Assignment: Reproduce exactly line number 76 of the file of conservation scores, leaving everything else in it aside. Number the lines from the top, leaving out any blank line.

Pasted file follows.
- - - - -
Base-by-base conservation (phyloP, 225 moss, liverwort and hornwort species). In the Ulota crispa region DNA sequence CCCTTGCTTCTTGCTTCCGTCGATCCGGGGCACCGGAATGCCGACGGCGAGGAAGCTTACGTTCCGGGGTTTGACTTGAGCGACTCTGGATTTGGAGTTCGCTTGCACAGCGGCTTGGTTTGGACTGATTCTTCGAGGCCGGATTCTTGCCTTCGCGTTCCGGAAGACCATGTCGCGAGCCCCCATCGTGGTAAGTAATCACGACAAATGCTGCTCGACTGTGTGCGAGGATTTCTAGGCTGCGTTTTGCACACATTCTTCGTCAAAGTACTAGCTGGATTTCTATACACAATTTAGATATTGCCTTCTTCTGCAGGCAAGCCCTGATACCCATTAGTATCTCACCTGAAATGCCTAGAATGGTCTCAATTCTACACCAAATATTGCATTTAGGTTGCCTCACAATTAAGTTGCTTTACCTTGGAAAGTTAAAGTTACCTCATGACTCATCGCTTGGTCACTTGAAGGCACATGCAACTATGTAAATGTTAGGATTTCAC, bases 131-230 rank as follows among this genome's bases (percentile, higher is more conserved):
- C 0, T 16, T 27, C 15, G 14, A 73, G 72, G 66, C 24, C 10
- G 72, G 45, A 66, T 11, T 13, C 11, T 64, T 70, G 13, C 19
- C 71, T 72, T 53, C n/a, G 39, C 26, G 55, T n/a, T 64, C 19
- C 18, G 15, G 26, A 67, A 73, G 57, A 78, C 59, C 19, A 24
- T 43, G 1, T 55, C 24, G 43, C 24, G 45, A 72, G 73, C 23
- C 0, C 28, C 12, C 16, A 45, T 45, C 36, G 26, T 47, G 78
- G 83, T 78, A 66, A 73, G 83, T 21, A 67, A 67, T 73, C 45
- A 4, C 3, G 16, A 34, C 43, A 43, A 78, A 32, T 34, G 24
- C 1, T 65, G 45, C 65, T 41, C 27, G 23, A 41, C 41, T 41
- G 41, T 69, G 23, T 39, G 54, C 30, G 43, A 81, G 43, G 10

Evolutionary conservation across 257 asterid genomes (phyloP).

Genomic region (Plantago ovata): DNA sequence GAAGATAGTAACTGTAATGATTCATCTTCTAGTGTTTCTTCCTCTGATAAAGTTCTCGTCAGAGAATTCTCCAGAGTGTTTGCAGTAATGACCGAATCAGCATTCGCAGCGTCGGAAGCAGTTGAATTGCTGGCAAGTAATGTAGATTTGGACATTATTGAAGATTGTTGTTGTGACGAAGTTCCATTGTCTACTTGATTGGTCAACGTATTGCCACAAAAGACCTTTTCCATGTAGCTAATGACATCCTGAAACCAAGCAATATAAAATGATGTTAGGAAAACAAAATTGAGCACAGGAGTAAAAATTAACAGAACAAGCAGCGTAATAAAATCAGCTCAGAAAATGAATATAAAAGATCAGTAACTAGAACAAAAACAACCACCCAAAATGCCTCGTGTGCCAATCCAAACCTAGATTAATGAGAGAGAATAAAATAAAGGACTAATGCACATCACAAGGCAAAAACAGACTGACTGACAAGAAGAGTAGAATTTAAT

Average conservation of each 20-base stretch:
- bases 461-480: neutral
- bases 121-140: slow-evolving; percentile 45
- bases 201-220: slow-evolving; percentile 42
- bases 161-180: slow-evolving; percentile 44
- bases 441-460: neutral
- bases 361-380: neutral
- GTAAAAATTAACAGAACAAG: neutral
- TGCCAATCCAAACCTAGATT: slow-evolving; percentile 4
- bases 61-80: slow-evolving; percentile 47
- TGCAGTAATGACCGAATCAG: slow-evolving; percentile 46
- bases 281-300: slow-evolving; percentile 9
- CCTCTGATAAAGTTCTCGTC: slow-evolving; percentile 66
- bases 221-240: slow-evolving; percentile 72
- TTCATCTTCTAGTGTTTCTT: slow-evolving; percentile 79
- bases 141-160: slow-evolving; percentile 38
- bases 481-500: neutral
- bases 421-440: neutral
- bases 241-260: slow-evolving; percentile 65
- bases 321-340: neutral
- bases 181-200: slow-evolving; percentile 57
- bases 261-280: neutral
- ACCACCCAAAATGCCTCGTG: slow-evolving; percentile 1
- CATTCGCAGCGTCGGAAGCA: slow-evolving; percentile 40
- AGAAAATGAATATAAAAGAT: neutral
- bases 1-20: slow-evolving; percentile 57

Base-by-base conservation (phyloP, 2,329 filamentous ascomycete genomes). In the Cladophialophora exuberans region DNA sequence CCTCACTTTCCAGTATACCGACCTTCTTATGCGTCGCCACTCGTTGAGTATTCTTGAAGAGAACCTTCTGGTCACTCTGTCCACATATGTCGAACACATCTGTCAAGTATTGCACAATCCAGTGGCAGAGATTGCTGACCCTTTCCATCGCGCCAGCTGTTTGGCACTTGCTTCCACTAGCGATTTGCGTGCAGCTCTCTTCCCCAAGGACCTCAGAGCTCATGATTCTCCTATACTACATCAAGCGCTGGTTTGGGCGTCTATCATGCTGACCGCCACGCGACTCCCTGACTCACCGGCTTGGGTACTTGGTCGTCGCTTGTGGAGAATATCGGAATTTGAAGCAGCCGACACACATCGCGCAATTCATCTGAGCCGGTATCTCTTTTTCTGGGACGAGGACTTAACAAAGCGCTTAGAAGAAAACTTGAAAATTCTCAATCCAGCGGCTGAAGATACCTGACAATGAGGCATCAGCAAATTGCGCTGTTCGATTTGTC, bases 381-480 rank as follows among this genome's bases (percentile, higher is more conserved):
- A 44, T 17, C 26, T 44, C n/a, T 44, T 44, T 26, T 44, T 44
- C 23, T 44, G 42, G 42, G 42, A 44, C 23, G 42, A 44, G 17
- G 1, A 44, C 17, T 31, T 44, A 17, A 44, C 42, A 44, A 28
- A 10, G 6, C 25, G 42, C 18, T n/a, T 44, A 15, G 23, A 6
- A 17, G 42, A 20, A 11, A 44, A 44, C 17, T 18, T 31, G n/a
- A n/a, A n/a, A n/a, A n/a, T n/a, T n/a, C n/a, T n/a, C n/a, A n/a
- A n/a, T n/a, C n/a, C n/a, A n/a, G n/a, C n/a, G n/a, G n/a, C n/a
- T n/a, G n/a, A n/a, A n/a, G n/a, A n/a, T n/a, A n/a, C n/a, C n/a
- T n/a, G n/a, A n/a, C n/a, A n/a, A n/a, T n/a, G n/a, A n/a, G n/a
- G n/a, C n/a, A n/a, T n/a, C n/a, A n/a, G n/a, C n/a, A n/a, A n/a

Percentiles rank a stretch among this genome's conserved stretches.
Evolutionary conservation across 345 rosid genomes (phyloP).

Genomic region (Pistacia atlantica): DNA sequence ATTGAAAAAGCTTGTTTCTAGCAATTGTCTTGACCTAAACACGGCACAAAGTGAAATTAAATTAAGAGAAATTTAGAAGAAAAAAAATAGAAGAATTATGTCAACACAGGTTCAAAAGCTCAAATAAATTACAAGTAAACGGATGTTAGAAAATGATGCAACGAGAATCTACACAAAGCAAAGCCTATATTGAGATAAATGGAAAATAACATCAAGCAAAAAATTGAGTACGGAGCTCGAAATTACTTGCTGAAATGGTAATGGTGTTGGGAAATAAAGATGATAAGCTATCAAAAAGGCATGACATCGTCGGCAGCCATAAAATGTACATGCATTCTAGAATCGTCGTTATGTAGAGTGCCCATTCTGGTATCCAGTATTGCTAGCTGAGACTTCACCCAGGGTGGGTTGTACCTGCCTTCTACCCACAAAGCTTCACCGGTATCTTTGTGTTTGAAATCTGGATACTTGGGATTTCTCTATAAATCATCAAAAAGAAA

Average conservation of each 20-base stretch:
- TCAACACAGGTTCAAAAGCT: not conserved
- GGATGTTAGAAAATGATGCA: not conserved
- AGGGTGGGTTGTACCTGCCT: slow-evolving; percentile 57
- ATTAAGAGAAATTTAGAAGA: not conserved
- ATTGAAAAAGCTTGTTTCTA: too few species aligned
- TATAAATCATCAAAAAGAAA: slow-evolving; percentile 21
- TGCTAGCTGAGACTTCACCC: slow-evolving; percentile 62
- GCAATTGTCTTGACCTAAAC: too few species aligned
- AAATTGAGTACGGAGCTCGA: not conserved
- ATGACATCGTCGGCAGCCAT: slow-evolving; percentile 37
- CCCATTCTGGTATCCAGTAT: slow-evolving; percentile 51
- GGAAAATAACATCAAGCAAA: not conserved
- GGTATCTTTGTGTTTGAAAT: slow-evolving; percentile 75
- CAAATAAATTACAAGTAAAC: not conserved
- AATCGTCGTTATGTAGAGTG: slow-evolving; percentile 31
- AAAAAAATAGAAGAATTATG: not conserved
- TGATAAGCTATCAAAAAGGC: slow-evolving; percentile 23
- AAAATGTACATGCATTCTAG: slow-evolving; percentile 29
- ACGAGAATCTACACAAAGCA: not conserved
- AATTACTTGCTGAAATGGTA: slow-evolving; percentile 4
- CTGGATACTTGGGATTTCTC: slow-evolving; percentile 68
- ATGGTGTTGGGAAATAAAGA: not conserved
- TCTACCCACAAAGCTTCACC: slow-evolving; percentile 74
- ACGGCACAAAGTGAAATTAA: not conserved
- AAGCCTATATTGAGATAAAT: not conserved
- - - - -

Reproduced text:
- ATGGTGTTGGGAAATAAAGA: not conserved